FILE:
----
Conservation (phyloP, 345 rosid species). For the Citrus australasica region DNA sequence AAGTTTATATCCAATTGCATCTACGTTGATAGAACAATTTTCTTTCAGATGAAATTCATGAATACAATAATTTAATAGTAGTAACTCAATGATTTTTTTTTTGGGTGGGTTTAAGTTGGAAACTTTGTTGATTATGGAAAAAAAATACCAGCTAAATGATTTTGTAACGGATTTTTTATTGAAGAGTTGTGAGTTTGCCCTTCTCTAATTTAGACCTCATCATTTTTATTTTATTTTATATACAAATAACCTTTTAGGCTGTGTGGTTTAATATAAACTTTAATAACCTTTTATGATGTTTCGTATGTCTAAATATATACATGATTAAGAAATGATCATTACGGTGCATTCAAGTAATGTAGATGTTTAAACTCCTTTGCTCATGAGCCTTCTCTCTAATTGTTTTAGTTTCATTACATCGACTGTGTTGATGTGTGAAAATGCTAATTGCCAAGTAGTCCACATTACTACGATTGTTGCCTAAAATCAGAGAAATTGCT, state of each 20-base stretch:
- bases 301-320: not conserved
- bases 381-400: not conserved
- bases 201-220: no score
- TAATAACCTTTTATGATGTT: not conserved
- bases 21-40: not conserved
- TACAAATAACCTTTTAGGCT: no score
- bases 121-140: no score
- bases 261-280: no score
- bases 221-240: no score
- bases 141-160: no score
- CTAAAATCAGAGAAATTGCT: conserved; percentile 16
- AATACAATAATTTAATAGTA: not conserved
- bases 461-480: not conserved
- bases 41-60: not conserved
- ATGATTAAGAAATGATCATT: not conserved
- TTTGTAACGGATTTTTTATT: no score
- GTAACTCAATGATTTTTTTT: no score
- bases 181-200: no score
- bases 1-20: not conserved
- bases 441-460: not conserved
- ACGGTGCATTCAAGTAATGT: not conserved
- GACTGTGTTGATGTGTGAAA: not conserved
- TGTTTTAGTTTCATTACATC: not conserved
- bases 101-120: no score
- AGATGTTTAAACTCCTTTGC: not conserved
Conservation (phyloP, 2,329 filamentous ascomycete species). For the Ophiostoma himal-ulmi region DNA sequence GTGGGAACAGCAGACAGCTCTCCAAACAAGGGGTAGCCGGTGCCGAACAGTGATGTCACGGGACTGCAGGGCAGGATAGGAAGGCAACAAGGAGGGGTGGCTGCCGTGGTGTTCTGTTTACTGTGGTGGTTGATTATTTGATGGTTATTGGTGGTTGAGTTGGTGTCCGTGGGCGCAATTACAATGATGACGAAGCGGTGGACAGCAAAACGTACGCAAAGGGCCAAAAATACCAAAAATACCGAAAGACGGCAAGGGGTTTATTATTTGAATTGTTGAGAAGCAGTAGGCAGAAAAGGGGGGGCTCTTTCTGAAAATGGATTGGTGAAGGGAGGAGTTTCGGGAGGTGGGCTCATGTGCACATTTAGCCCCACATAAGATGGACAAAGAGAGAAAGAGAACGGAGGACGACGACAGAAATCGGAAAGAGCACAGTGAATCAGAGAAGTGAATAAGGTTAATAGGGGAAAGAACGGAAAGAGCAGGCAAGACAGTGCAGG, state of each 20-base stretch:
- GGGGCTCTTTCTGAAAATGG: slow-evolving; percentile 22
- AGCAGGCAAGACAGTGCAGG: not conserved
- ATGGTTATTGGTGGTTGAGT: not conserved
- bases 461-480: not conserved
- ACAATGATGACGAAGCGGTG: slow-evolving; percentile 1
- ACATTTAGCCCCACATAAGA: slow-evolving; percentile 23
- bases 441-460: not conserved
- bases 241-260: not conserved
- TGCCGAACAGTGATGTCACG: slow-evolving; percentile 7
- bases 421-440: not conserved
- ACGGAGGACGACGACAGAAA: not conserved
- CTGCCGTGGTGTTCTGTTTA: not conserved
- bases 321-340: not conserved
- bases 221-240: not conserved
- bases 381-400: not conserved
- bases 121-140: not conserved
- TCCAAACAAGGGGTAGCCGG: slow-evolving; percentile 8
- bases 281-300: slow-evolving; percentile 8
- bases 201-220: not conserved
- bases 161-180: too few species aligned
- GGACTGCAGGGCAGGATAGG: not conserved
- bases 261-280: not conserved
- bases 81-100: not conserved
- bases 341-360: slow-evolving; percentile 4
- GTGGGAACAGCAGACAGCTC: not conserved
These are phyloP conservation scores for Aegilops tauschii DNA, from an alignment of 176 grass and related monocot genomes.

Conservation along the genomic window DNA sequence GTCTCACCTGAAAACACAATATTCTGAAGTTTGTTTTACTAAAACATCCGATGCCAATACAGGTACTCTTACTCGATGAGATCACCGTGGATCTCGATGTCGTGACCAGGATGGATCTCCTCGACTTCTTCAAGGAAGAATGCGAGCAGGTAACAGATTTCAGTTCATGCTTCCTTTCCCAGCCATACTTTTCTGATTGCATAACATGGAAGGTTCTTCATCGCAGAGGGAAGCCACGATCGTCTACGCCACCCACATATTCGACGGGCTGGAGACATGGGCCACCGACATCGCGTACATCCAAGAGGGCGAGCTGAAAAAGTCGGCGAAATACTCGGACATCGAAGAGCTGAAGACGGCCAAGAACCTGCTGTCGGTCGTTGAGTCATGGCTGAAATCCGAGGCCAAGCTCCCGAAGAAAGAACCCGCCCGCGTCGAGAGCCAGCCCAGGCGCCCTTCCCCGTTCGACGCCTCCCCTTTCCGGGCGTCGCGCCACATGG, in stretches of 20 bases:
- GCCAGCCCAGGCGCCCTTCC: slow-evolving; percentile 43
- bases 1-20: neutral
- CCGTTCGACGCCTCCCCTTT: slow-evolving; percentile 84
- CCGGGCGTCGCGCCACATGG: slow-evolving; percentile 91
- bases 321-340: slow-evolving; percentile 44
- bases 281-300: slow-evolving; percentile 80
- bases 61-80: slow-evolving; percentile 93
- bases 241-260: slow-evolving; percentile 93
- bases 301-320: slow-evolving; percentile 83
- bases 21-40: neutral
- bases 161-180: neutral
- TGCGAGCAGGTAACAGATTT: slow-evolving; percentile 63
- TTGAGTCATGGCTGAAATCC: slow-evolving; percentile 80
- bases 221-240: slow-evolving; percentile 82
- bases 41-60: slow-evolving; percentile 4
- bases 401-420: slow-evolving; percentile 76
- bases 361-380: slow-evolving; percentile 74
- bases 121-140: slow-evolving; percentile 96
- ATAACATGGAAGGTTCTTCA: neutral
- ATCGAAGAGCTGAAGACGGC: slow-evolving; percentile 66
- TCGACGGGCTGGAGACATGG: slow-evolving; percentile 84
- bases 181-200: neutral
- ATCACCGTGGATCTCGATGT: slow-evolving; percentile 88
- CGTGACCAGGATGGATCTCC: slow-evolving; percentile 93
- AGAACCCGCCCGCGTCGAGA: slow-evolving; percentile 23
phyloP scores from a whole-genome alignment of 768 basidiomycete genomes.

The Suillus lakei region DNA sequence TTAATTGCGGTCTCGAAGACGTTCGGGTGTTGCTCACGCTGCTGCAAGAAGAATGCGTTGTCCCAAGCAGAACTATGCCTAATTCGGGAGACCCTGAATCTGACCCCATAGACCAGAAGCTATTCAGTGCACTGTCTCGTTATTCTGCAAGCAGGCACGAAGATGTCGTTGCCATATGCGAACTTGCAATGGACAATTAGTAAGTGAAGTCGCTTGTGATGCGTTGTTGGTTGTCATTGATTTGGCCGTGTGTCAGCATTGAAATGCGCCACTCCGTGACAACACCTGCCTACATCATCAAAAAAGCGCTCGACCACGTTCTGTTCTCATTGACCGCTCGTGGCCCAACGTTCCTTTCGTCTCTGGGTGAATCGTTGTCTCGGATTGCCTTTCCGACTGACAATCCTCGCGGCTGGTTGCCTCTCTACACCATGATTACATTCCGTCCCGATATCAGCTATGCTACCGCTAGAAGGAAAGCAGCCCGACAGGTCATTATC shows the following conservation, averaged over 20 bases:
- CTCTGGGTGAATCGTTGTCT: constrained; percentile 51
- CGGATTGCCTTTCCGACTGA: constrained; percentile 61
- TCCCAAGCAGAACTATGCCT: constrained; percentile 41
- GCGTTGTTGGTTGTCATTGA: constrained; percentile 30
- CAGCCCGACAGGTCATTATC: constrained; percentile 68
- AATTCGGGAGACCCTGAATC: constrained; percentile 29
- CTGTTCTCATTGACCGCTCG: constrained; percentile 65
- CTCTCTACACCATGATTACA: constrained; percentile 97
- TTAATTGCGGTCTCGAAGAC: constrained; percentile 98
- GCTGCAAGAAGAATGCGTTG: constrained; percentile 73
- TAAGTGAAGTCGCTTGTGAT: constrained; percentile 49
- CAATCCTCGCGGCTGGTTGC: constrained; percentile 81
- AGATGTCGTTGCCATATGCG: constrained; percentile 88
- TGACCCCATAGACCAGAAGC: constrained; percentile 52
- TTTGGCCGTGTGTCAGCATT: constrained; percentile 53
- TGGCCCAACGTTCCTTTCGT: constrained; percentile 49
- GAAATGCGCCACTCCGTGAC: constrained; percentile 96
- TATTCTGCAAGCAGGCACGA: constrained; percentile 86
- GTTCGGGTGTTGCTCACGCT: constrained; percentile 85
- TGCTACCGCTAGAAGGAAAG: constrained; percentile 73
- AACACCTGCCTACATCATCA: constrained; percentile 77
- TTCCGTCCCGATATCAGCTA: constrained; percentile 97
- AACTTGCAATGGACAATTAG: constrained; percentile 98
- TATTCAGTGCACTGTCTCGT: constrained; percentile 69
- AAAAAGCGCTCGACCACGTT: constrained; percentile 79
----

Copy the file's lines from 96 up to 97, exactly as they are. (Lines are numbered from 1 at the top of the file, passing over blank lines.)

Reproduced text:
- TTTGGCCGTGTGTCAGCATT: constrained; percentile 53
- TGGCCCAACGTTCCTTTCGT: constrained; percentile 49